Addressing first whether the insured made a knowing misrepresentation, the court examined the company president's negative response to the question of whether any claims had been made against any insured. The court found that the various cease and desist orders did not constitute a claim as that term was defined in the policy. However, the court found that the civil complaint against the company's principal did constitute a claim and therefore that the answer to the question regarding prior claims in the application for insurance was incorrect. The court also found that the sale of insurance without proper licensure, which resulted in the cease and desist orders, clearly constituted "act(s), error(s) or omissions which might reasonably be expected to give rise to a claim," particularly since some of the cease and desist orders extended to individuals, as well as the company.
Next, the court addressed the materiality prong of the test. On this point, the court explained that a misrepresentation is material if it "naturally and reasonably influenced the judgment of the underwriter in making the contract at all, or in estimating the degree or character of the risk, or in fixing the rate of the premium." The court concluded that it was "obvious" on the facts that had the insurer known about the Oklahoma order, as well as the regulatory orders entered against the individual insureds, it would have either refused to insure the company or offered insurance at a higher premium. Therefore, the court found the company's misstatements were material. In determining that the company intended for the insurer to rely on its statements, the court pointed to the president's signed declaration in the application that all statements made in the application were "true" and that he had not "misstated or misrepresented any material facts." The court found that the insurer relied on the company's statements in the application based on a provision in the application that explicitly stated that the insurer "h[as] relied on your representations and warranties in issuing the policy and modifying this policy." Having found all elements of legal fraud were met, the court ordered rescission of the policy based on legal fraud.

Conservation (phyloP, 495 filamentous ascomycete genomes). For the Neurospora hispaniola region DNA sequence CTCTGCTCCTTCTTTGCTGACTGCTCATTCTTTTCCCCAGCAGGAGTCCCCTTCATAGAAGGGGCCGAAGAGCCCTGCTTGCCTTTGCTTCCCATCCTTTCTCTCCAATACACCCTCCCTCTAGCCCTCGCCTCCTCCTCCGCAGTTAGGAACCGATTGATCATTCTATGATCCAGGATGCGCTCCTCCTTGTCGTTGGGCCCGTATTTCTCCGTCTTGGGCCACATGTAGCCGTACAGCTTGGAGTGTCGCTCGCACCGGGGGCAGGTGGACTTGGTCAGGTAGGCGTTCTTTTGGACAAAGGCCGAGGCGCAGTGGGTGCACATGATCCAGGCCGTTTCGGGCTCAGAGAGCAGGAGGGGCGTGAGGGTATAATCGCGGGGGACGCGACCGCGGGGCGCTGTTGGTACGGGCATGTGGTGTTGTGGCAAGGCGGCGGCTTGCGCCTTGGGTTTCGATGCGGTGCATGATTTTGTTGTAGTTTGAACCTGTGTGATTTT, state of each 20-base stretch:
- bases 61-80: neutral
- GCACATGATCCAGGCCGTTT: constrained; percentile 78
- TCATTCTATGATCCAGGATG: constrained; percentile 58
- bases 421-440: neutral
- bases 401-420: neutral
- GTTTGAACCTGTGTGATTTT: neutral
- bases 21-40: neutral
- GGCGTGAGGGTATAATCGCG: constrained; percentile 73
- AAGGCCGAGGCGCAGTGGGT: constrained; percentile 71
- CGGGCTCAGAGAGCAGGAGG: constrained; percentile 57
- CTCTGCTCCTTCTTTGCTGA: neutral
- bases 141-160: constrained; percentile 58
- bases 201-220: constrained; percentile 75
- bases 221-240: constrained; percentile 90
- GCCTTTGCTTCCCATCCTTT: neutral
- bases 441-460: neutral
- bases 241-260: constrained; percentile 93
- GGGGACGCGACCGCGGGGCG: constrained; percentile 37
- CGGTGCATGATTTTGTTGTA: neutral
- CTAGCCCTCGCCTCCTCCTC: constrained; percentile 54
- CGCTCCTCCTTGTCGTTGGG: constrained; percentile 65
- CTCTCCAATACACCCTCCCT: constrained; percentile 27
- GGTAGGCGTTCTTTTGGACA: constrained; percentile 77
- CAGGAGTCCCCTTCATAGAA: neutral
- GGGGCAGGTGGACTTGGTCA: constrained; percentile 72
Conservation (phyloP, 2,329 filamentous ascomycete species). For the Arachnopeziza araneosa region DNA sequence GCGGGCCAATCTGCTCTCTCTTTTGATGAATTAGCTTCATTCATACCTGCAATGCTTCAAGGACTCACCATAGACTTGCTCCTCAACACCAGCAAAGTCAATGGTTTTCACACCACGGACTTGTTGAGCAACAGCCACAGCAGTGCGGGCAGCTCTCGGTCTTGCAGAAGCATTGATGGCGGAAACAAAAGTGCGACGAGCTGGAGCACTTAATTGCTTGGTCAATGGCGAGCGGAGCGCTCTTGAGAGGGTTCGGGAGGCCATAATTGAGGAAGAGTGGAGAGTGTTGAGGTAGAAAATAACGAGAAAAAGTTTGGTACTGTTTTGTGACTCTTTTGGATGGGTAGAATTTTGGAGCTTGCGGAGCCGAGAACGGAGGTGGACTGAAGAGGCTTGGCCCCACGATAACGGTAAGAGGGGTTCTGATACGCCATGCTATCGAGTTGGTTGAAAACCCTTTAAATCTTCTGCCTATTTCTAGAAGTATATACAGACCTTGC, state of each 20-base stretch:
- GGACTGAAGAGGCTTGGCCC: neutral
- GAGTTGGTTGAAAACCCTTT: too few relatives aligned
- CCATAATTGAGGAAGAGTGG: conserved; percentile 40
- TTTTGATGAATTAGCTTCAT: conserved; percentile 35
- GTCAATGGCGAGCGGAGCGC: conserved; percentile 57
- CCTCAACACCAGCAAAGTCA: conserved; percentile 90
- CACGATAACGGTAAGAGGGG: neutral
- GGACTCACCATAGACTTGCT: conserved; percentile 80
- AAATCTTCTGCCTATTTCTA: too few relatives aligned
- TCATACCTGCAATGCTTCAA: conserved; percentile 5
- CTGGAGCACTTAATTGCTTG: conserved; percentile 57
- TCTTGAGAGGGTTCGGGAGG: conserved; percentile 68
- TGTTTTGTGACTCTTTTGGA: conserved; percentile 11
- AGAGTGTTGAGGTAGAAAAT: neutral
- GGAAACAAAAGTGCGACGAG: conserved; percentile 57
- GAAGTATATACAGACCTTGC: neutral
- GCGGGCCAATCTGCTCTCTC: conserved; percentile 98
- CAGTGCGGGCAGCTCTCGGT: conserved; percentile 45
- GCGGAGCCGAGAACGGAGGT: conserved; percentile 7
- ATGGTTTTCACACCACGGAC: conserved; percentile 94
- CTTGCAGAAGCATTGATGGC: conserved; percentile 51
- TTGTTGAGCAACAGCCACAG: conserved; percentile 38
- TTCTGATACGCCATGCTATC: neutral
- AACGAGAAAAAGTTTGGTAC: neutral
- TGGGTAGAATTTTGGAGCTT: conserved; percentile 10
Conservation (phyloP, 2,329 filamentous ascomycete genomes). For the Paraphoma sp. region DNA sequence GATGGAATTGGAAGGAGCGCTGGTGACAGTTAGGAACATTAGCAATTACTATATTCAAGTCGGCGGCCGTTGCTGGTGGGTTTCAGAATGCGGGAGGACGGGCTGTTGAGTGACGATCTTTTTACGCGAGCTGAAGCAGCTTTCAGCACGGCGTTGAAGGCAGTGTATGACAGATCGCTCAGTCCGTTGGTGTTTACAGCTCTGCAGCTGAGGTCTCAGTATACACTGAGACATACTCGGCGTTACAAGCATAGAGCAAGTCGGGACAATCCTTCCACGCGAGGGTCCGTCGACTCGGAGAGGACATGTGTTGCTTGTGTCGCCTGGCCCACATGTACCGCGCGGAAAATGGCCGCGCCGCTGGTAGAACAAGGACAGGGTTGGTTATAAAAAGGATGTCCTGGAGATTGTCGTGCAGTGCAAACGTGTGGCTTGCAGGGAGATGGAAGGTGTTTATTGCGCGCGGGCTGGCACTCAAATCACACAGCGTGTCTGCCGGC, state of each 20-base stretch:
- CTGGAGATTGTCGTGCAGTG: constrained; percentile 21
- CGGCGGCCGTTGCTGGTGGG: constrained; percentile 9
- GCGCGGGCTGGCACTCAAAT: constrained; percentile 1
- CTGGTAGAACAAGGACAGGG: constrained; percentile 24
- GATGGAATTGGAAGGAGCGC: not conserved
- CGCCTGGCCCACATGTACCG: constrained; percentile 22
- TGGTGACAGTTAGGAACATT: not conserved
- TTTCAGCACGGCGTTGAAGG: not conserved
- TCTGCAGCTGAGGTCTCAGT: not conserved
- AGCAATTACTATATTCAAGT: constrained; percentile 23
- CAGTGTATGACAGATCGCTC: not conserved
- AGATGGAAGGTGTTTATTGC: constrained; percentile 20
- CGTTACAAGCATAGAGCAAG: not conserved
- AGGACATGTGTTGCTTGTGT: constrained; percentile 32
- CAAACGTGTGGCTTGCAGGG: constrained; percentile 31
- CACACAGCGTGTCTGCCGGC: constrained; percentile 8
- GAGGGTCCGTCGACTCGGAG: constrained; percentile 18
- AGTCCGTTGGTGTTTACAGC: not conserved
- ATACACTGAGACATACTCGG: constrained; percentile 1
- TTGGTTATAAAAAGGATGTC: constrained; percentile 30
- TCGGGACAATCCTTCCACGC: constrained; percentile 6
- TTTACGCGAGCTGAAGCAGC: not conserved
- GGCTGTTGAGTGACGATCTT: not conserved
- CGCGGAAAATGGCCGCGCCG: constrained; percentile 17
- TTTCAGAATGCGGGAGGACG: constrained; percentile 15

The court also addressed the insurer's equitable fraud argument for rescission. The court noted that the difference between the legal and equitable fraud doctrines is that in an equitable fraud claim, the party with the burden need not prove that the other party had knowledge of the falsity of his statements or the intention to gain an undue advantage thereby. Addressing the prior claims question, the court found that, even under the lower standard for equitable fraud, because the cease and desist orders did not rise to the level of a claim, there were no misrepresentations with respect to the president's answer to this question, except for, again, the civil complaint against the principal. Regarding the question concerning act(s), error(s) or omission(s) that might give rise to a claim, the court found that having met the more onerous burden of proving legal fraud, the insurer also demonstrated equitable fraud with respect to the company's misstatements. Accordingly, the court found that the insurer could rescind the policy under both a legal and equitable fraud theory.